- The Link to Africa: Differences in conditions between the hot, dry Sahara Desert in North Africa and the cooler, wetter Gulf of Guinea in West Africa produce high-altitude easterly winds, commonly known as the African Easterly Jet. When these winds are laden with enough moisture they produce thunderstorms that move westward across the Atlantic. An enhanced West African monsoon is linked to increased hurricane activity in the Atlantic basin. Weaker trade winds also favor hurricane development in the Atlantic basin from tropical cloud systems moving westward from Africa.
A combination of all of the above factors mean the likelihood of big (and potentially devastating) storms this hurricane season.
A LOOK AT OUR KEY CAPABILITIES
Communications: In a major weather event, communications are one of the first casualties, making it hard to coordinate search-and-rescue operations. Our team is equipped with satellite phones, trackers, and BGAN terminals that can supply Wi-Fi and a phone line to up to 10 users.
Security Response: With one phone call to our 24/7 Operations Center, highly-trained, dedicated armed or unarmed agents can be deployed on the ground to secure a client’s site, prevent theft, and ensure a safe environment that is conducive to recovery efforts.
Medical Support: Our teams include deployable medics, telemedicine capabilities, and search-and-rescue paramedics. We deploy at least one medical personnel in our response to storms given the likelihood that healthcare services will be under severe strain in the wake of a natural disaster.
Relief and Supplies: Emergency food, equipment, and supply delivery can be arranged with urgency. Our expertise in navigating the international permit process, paired with our access to diverse aircraft options, allows us to provide support and relief faster than our competitors.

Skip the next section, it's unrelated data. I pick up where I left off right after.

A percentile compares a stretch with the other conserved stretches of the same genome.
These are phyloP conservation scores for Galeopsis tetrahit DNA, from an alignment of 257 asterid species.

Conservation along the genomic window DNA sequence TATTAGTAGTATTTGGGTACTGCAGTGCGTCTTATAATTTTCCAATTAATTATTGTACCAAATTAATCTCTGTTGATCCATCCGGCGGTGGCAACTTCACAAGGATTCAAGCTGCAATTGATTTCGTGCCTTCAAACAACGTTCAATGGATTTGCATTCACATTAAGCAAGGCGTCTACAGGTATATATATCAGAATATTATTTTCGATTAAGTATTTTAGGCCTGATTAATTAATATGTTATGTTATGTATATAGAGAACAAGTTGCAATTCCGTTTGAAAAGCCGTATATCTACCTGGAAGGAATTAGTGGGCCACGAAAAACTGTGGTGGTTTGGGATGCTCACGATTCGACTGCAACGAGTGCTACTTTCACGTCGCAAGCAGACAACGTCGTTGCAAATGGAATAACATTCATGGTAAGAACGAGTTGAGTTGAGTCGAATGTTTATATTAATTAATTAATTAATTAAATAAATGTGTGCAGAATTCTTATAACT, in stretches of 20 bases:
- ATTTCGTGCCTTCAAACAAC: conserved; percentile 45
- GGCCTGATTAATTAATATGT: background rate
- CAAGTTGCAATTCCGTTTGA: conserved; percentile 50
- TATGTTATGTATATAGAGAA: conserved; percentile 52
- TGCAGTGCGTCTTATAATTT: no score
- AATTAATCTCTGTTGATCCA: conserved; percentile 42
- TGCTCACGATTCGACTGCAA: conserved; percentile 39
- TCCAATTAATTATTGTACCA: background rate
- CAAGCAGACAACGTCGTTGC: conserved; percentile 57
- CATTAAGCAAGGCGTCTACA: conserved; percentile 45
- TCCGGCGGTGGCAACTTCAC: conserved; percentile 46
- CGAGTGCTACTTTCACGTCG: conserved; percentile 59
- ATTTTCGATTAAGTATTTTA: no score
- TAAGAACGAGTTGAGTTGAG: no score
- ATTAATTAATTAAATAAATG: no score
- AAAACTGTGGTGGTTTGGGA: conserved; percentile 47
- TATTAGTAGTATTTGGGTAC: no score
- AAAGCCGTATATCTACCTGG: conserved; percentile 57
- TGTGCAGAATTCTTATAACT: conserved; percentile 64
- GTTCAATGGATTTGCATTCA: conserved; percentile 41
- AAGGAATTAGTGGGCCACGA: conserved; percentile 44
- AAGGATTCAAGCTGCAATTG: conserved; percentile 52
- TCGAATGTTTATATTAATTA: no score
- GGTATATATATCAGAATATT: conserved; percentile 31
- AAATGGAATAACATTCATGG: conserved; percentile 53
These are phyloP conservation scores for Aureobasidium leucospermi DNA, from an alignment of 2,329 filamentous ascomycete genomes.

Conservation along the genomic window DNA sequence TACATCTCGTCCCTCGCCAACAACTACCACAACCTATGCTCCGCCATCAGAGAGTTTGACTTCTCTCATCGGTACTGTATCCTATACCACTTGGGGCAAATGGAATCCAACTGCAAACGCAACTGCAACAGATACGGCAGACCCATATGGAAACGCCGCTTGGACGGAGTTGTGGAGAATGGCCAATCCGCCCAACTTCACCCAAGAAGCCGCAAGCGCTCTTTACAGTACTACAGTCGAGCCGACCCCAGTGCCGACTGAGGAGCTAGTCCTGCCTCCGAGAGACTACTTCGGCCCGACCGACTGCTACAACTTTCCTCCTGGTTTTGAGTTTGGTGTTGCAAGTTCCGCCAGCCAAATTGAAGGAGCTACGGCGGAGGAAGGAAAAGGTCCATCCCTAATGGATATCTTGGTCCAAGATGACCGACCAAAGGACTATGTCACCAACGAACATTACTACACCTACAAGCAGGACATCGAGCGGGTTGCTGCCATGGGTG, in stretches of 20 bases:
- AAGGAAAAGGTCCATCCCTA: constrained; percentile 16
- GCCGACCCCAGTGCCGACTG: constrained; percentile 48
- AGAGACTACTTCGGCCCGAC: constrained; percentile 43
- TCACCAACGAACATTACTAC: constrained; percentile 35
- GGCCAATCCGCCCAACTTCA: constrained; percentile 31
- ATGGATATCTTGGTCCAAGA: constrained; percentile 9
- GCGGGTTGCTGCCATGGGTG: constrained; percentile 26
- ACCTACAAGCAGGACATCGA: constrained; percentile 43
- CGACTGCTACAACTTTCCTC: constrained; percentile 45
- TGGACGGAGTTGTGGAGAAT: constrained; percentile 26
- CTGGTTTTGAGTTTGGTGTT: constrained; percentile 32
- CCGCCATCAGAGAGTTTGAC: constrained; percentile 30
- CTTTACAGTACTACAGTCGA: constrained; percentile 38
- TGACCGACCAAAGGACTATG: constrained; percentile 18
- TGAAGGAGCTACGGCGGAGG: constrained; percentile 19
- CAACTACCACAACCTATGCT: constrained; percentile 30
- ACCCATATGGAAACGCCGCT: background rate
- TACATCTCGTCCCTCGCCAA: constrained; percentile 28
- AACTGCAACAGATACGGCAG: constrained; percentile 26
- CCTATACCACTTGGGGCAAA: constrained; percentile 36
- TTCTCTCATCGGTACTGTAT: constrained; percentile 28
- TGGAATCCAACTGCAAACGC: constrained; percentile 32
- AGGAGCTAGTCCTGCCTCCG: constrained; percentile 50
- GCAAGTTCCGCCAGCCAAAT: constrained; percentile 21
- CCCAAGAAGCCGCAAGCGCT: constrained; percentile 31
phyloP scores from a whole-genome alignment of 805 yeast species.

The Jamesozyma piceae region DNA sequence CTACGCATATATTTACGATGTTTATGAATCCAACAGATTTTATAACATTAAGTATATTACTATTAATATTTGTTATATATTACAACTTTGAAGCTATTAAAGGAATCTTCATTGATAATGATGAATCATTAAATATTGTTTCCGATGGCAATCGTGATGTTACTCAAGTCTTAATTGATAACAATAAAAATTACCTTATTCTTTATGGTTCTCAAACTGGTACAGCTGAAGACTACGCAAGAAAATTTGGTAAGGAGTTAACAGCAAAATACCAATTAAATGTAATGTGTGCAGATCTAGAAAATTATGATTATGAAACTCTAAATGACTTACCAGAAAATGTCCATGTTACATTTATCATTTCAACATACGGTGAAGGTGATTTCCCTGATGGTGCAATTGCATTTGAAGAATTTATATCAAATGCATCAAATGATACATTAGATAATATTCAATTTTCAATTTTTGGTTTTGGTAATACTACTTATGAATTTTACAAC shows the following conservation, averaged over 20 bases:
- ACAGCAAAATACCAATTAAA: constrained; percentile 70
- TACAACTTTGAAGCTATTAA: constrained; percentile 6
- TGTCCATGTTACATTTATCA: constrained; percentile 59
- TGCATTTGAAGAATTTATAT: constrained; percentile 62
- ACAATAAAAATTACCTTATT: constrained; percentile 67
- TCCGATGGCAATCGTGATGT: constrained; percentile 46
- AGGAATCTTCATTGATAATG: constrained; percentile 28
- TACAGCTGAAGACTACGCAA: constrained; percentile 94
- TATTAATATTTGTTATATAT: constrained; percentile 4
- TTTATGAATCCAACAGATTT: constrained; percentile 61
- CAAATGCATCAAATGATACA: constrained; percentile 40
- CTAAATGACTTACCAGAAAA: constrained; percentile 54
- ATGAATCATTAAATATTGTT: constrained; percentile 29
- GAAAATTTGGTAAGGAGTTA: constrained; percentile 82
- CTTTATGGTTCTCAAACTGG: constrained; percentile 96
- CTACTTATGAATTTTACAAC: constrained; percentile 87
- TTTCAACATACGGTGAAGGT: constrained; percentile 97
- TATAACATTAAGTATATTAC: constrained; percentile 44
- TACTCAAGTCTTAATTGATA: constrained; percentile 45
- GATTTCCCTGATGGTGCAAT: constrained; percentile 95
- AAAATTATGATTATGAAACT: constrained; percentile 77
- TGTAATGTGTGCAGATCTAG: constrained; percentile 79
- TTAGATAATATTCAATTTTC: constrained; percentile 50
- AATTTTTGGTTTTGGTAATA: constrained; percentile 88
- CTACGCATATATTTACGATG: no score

Emergency Aviation: Our pilots operate a variety of aircraft to assess storm damage, deliver critical supplies, secure sites, and provide medical assistance or evacuation services. Our aviation team is able to coordinate transport for large assets, as well as other tailored aviation services to provide cost-effective transport that fits any timeline.
Drone Site Assessments: Our drones are fitted with a speaker, spotlight, thermal camera, and regular camera, which gives them the ability to carry out damage assessments and surveys, search and rescue, and provide security, especially to areas that have been cut off by the storm.
Power Generators: When critical power is lost, temporary power needs to be supplied in short order. Global Guardian can deploy and transport equipment at a moment’s notice. Our team of professionals have the ability to stabilize any emergency situation and get systems back up and running.
Shelter: Our teams follow strict pandemic protocols. These include limits on the number of people allowed in storm shelters and the use of personal protective equipment (PPE).